Social Studies – The Next Generation broadens the imagination within social studies education by highlighting current, cutting-edge scholarship incorporating critical discourses. Drawing on postmodern, poststructural, postcolonial, and feminist theories often borrowed from cultural studies, curriculum theory, critical geography, women’s studies, and queer studies, the scholars contributing to this volume ask new questions about social studies, use different methodologies to study the field, and report findings with new forms of textualization. This book is dialogic and even conversational, ending with provocative responses from established social studies scholars and the editors and disturbs the given and the taken for granted in social studies research.
New York, Bern, Berlin, Bruxelles, Frankfurt am Main, Oxford, Wien, 2006. 305 pp.
Contents: Cleo H. Cherryholmes: Researching Social Studies in the Postmodern: An Introduction – Elizabeth E. Heilmann/Avner
Segall: Social Studies Research in the Context of Intellectual Thought – Kevin D. Vinson: Social Studies in an Age of Image:
Surveillance-Spectacle and the Imperatives of «Seeing» Citizenship Education – Lisa J. Cary: Within and against Citizenship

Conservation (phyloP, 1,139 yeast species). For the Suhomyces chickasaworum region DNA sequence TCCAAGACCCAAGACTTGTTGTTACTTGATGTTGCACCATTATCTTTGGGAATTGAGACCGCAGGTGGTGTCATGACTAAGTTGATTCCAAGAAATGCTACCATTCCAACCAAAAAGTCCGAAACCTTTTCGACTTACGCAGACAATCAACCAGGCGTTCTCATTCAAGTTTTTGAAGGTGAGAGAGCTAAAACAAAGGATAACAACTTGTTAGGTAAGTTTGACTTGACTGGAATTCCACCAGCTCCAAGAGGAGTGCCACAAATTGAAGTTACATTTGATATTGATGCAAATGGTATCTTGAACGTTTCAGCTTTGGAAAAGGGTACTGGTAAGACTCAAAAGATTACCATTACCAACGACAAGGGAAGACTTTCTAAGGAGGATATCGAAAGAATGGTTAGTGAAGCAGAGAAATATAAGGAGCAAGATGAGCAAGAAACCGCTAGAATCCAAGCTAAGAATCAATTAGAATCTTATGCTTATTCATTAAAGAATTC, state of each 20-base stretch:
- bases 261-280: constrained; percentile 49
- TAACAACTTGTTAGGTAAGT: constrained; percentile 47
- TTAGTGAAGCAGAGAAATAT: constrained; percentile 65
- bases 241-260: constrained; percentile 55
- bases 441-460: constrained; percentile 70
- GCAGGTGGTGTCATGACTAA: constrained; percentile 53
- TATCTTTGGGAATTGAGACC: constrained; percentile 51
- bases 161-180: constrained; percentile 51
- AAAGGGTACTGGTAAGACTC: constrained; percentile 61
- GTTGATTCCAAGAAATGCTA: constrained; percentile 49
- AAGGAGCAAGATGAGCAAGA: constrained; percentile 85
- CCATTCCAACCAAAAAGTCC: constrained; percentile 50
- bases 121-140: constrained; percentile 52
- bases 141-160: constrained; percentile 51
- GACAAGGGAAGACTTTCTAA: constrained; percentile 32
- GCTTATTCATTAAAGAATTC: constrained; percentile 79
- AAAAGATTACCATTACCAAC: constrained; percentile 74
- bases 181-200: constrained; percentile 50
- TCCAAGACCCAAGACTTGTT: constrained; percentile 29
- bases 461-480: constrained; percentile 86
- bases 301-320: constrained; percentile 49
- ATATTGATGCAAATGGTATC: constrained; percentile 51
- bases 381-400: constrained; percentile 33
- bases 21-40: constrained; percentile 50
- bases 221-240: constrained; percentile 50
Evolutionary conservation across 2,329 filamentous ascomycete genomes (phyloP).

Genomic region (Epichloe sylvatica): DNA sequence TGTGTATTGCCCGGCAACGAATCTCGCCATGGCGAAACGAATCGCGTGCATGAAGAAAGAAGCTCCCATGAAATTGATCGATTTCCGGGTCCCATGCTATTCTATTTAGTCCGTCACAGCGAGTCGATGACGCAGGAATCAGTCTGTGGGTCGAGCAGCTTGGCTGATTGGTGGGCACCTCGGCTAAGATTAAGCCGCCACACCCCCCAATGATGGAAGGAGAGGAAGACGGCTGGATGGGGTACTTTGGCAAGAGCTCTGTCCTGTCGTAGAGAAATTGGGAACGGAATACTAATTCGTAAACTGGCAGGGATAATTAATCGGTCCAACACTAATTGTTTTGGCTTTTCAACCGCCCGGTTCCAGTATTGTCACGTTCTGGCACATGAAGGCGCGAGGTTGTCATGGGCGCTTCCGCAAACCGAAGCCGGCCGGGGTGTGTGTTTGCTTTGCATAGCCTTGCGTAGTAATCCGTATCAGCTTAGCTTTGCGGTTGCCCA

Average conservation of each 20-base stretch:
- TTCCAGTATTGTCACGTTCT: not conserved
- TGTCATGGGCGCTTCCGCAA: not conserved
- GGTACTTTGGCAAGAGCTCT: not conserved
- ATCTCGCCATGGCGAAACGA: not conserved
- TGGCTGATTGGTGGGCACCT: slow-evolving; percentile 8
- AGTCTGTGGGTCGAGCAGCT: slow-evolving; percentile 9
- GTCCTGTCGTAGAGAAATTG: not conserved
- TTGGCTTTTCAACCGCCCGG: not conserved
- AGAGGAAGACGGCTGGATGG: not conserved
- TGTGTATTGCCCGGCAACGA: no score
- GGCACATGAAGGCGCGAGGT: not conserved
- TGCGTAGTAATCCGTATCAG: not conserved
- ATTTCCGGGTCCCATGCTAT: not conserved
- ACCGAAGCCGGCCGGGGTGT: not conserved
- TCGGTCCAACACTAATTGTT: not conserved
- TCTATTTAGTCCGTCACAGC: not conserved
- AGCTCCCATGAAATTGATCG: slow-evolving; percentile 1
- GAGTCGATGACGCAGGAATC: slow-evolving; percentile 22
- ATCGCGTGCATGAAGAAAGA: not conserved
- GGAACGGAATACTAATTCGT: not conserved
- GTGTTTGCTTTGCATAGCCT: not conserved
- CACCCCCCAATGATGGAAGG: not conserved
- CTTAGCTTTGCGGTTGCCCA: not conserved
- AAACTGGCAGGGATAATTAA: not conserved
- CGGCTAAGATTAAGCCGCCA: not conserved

Bad Girls in Deviant Subject Positions – Lisa W. Loutzenheiser: Gendering Social Studies, Queering Social Education – Dawn
Shinew: Citizenship and Belonging: Constructing «a Sense of Place and a Place that Makes Sense» – Brenda Trofanenko: The Public
Museum and Identity: Or, the Question of Belonging – Robert J. Helfenbein, Jr.: Space, Place, and Identity in the Teaching
of History: Using Critical Geography to Teach Teachers in the American South – Avner Segall: What’s the Purpose of Teaching
a Discipline, Anyway? The Case of History – Tammy Turner-Vorbeck: Representations of Family in Curriculum: A Poststructural
Analysis – Trenia Walker: Adventures in Metropolis: Popular Culture in Social Studies – Elizabeth E. Heilman: Critical, Liberal,
and Poststructural Challenges for Global Education – Joe L. Kincheloe: Social Studies in Flux: In Pursuit of a New Rigor,
Criticality, and Practicality – Merry M. Merryfield: Whose Worldview? Representation and Reality in the Social Studies – William
B. Stanley: Two Cheers for Postmodernism: Some Caveats Regarding Postmodern Research in Social Education – Margaret Smith
Crocco: The Invisible Hand of Theory in Social Studies Education – Walter C. Parker: Deploying Foucault: Purposes and Consequences
– Keith C. Barton: After the Essays Are Ripped Out. What? The Limits of a Reflexive Encounter – Avner Segall: Critical Social
Studies. Where Are We Now and Where Do We Go from Here? – Elizabeth E. Heilman: The Problem with the Problem of Authority:
Critical Postmodern Deconstruction as Democratic Practice – Cleo H. Cherryholmes: Visions, Consequences, and the Construction
of Social Studies Education.